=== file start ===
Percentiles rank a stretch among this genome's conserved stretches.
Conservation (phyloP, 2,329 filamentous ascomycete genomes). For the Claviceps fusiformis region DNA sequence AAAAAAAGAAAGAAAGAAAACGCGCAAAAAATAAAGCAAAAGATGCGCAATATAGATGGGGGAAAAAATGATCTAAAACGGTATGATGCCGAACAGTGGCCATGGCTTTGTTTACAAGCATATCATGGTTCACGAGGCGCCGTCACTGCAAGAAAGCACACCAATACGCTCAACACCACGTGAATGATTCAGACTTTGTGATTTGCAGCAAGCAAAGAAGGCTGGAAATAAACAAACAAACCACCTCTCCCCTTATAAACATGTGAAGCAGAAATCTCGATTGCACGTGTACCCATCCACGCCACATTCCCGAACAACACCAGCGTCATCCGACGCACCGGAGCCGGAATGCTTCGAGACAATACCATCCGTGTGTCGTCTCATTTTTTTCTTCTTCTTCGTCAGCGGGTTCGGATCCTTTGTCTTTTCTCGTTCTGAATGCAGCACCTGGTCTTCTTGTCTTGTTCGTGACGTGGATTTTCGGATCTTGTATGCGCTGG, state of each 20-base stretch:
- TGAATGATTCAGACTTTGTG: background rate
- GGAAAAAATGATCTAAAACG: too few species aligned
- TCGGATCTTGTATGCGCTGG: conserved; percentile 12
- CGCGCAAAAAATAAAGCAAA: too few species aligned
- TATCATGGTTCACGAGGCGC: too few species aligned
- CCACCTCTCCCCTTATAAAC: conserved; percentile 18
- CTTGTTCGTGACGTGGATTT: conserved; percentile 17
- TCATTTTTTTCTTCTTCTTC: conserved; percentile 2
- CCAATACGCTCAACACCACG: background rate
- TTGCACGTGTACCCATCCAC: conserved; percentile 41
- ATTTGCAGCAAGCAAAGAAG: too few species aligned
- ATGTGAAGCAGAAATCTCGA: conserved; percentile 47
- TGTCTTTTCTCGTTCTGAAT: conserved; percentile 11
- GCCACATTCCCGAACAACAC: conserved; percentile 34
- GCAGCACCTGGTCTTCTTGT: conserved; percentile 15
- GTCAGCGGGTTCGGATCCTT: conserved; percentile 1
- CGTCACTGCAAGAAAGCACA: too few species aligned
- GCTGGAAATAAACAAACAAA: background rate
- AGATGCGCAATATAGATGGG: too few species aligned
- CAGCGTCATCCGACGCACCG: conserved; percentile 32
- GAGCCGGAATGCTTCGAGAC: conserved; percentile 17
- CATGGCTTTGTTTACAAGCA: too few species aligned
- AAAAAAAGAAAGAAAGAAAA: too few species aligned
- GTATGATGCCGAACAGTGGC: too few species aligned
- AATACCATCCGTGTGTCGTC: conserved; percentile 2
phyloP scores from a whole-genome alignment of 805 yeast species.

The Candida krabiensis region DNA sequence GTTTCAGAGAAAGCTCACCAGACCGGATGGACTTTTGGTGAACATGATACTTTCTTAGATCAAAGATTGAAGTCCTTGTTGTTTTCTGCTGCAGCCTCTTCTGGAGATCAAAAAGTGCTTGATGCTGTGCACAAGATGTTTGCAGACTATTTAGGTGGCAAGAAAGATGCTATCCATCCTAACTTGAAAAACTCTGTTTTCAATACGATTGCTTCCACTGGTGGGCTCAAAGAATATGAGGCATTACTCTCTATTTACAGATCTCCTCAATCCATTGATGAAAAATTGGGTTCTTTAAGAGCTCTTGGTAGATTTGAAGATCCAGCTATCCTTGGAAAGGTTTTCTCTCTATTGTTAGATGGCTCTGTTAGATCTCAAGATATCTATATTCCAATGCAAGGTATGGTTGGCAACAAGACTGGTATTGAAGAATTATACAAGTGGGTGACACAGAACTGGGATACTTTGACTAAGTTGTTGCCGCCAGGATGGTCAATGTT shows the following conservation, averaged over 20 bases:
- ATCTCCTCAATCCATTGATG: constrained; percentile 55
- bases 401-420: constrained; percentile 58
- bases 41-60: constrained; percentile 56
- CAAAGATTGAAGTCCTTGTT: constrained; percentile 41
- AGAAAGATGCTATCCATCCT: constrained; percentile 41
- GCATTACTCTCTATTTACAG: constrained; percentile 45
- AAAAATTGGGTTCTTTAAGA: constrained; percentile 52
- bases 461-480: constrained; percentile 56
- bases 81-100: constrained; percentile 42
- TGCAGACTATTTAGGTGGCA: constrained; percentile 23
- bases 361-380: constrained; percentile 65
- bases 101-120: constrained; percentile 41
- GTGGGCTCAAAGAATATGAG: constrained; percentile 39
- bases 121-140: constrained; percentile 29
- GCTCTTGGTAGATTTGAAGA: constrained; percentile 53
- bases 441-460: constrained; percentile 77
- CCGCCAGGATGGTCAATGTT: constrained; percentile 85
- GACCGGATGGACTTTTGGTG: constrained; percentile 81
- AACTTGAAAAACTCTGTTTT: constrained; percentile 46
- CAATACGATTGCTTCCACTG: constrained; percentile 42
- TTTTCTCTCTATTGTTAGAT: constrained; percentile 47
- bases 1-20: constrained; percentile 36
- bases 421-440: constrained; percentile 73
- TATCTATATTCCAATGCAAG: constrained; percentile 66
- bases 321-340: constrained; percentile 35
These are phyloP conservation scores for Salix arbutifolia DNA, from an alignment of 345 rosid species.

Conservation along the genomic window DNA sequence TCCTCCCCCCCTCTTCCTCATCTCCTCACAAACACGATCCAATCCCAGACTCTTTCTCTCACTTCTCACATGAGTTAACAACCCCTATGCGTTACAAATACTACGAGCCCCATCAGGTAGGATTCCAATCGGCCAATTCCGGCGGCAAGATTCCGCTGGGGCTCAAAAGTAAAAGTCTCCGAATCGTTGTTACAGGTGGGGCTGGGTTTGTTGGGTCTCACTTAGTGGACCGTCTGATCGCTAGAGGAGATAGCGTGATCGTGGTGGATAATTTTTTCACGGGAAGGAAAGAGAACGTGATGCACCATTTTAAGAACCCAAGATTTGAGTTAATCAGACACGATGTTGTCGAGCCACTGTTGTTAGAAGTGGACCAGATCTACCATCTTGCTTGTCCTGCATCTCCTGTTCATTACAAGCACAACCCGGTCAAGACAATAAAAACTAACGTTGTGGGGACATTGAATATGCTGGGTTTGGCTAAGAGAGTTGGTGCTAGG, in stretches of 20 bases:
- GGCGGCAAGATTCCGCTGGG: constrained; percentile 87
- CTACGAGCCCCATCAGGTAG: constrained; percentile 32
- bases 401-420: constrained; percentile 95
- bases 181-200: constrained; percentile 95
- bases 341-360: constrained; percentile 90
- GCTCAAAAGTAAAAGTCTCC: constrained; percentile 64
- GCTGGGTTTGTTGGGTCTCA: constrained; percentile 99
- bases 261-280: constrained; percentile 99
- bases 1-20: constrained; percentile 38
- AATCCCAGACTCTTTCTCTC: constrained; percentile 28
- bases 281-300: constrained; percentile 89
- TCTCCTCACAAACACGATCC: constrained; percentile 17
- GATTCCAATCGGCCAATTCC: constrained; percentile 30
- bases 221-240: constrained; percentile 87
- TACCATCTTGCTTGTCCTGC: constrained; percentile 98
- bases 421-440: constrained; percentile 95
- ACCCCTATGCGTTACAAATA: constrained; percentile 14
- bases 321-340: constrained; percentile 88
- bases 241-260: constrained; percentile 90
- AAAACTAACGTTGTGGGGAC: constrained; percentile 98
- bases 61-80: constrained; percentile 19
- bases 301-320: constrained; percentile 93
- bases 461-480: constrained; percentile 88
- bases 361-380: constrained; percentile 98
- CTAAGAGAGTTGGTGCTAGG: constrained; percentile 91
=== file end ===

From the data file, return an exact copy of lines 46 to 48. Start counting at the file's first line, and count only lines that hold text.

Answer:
- CCGCCAGGATGGTCAATGTT: constrained; percentile 85
- GACCGGATGGACTTTTGGTG: constrained; percentile 81
- AACTTGAAAAACTCTGTTTT: constrained; percentile 46